03 | Know Your Values and Trust Your Gut
When I first started, my business plan was essentially to do anything (marketing-related) for anybody, with any budget. And to be honest, I don’t regret that chapter of my life, because doing many, many odd jobs helped me to see what I was really good at, what I enjoyed and what people really needed. Hitting that trifecta is is the challenge I’ve most enjoyed mastering.
When I decided to rebrand my business to “Ma’am Marketing,” it came out of a strong values-based decision to provide marketing with respect customers. Too often, each person I’d work with would tell me they’d fallen for a too-good-to-be-true gimmick online, or someone they used to know provided them with something like a website then vanished and couldn’t help them keep it up.
I wanted to teach women (and men) how to be empowered to take control of their own marketing, with a little help from me — not the other way around. I saw the small business owners I was working with as ‘real’ businesses who too often got taken for granted or skipped over. So, I named my business around that principle and haven’t looked back. My service packages will change, and my target audience may too, but I feel good basing my business around something I deeply believe in.
04 | A Rising Tide Lifts All Ships
As I mentioned before, I enjoy networking, which is probably why I’ve found myself visiting pretty much all of the local entrepreneur groups in our area. And while I like different aspects of all of them, the newest one, called “Rising Tide Society,” has really grabbed my attention. It’s a national group that’s based on an old familiar saying: “A rising tide lifts all ships.”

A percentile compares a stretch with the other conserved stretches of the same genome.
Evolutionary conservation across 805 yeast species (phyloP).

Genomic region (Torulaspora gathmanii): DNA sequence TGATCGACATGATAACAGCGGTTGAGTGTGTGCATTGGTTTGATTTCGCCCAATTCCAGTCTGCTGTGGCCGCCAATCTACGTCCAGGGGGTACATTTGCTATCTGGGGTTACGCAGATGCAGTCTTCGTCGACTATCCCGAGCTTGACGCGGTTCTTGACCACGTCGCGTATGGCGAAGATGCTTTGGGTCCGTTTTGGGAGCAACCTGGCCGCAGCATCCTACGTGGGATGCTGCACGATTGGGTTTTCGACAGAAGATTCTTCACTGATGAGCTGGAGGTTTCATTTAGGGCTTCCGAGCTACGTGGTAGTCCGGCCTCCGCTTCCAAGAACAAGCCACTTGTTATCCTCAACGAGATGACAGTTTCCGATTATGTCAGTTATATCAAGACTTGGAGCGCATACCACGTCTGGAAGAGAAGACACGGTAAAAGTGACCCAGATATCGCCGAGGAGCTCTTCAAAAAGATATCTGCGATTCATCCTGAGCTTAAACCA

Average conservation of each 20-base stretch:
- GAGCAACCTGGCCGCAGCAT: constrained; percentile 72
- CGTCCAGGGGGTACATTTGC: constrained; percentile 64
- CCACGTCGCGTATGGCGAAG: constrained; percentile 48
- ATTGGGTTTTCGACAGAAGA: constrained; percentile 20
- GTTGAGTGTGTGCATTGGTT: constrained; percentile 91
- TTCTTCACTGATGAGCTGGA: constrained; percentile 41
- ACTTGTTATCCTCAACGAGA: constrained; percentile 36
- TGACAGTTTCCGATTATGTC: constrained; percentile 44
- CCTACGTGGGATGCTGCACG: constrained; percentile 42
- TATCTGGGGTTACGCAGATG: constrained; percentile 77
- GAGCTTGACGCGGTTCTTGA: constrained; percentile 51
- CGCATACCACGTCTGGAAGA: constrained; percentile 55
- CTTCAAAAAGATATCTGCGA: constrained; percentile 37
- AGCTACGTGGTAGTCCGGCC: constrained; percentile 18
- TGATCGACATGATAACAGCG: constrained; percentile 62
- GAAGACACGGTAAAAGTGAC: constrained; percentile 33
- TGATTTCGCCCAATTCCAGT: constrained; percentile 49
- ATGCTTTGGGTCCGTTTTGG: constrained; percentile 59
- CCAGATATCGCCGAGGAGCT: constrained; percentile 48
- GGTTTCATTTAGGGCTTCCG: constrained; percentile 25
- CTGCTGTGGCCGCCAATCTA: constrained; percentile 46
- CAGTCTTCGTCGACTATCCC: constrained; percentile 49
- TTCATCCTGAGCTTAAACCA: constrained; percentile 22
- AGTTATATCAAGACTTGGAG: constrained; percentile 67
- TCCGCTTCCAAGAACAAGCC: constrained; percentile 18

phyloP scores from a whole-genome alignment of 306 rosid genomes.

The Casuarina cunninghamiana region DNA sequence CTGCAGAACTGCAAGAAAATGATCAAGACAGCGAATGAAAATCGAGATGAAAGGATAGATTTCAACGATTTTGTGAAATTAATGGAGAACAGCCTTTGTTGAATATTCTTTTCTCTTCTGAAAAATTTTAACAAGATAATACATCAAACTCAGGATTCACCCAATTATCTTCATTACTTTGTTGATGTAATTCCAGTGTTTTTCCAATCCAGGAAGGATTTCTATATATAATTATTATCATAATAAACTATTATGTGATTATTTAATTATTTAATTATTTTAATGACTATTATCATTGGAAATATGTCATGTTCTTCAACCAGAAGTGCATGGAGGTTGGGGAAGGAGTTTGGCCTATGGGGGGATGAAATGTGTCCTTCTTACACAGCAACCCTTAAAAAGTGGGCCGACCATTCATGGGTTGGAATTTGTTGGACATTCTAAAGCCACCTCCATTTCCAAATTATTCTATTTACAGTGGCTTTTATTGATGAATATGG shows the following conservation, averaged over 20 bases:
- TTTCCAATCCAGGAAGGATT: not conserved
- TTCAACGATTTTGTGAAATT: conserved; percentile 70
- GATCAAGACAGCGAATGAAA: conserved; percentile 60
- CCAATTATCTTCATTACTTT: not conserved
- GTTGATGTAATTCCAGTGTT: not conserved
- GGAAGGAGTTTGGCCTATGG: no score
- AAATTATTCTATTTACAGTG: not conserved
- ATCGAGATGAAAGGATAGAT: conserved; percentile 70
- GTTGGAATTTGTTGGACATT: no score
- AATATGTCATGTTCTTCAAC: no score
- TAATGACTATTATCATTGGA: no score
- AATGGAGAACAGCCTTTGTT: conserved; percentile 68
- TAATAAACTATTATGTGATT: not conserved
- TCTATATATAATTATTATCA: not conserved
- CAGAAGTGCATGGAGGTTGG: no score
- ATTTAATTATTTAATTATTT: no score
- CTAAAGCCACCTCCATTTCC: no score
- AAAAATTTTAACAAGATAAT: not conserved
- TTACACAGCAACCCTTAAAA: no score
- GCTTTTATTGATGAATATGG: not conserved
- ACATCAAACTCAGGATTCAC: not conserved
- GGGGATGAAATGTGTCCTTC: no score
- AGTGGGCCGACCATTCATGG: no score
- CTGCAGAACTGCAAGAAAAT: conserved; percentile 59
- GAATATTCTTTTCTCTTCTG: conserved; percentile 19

This phrase has been essential to my first year in business, and something I genuinely believe to be true. The more I’ve tried to do for others, the more it’s truly come back to me. Whether volunteering time on a pro-bono project, or referring a client to a more specialized marketing professional, I’ve seen time and time again many “ships be lifted,” including my own.
Just as the networking groups that were “industry exclusive” were not for me, neither is running my business in isolation.
05 | Set Mid-Year Goals and Say “Yes”
My goal for the first year of business was essentially just to survive (and do my taxes right and stay out of jail.) But when I look back at some of the other goals that came up mid-year, I can see how setting them helped guide my way.
For example, I took on my local Chamber of Commerce’s “30 Days of Social Media” contest as a personal goal — and won it! Being challenged to post about my business for 30 days — when I’d only been around for about four-five months — was a huge challenge. It forced me to put into words (and published on the internet for all to see) some of the values and ideas I’d been pondering.
The prize of the contest was a free Facebook Live at an upcoming event. Well I didn’t really have events...so I created one! I held a “Pop Up Event” in February and set another in-process goal to make that a success. That event brought me a new batch of customers and another level of confidence in myself.
This year I plan to have a more thought-out business plan (hopefully one that involves bringing Allea into the business more too — but more on that later), however I’m proud of what I was able to say “yes” to last year, and how it’s help guide where I am today.
Oh, and here’s how my desk turned out. Really living that official Boss Babe high life now! :)
A year ago I wanted to see if I could make it to this point, and now that I’m here, I can safely say I want to do everything I can to stay here. I love this life I’ve created, the customers I get to work with and help every single day, and the work I get to do.
If you’re thinking of starting your own business, I’m cheering for you too!
“Shoot for the moon, even if you miss you’ll land among the stars.”
Are you looking to start “take the leap” into starting a business--or a side hustle? I’d love to know what’s on your pro-con list. Leave a comment below!